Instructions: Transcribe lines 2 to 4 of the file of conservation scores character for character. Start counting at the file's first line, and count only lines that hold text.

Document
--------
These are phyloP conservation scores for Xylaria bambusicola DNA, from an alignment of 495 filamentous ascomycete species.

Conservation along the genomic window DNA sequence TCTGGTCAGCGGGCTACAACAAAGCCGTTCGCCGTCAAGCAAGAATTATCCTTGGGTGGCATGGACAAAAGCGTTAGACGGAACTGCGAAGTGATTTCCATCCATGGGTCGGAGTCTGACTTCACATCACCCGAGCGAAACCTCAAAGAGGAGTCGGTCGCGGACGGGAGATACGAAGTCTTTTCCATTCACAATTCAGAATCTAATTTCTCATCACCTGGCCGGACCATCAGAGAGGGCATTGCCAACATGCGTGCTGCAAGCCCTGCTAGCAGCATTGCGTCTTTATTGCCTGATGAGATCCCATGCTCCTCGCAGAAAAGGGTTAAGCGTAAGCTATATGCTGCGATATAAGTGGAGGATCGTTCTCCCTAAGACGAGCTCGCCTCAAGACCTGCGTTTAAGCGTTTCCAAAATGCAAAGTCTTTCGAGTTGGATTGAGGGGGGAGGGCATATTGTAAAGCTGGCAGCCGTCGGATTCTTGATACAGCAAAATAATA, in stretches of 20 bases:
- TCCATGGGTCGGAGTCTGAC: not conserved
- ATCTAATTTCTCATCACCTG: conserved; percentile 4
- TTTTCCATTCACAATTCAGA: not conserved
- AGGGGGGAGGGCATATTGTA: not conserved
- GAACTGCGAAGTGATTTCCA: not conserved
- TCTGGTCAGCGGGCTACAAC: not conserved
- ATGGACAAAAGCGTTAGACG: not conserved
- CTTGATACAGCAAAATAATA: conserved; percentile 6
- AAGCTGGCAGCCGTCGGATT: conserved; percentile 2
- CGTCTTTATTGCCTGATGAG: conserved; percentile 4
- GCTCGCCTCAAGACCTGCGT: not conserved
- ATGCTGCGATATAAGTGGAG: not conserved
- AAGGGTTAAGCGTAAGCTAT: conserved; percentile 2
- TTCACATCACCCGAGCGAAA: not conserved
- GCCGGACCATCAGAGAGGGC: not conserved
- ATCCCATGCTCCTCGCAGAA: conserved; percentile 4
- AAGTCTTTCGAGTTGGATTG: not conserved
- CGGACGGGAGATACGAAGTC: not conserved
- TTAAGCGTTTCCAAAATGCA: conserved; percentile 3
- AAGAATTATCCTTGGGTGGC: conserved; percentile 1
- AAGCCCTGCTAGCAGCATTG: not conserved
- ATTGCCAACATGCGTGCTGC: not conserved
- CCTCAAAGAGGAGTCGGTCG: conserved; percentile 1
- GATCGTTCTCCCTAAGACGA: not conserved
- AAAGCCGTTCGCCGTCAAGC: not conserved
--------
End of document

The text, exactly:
Conservation along the genomic window DNA sequence TCTGGTCAGCGGGCTACAACAAAGCCGTTCGCCGTCAAGCAAGAATTATCCTTGGGTGGCATGGACAAAAGCGTTAGACGGAACTGCGAAGTGATTTCCATCCATGGGTCGGAGTCTGACTTCACATCACCCGAGCGAAACCTCAAAGAGGAGTCGGTCGCGGACGGGAGATACGAAGTCTTTTCCATTCACAATTCAGAATCTAATTTCTCATCACCTGGCCGGACCATCAGAGAGGGCATTGCCAACATGCGTGCTGCAAGCCCTGCTAGCAGCATTGCGTCTTTATTGCCTGATGAGATCCCATGCTCCTCGCAGAAAAGGGTTAAGCGTAAGCTATATGCTGCGATATAAGTGGAGGATCGTTCTCCCTAAGACGAGCTCGCCTCAAGACCTGCGTTTAAGCGTTTCCAAAATGCAAAGTCTTTCGAGTTGGATTGAGGGGGGAGGGCATATTGTAAAGCTGGCAGCCGTCGGATTCTTGATACAGCAAAATAATA, in stretches of 20 bases:
- TCCATGGGTCGGAGTCTGAC: not conserved
- ATCTAATTTCTCATCACCTG: conserved; percentile 4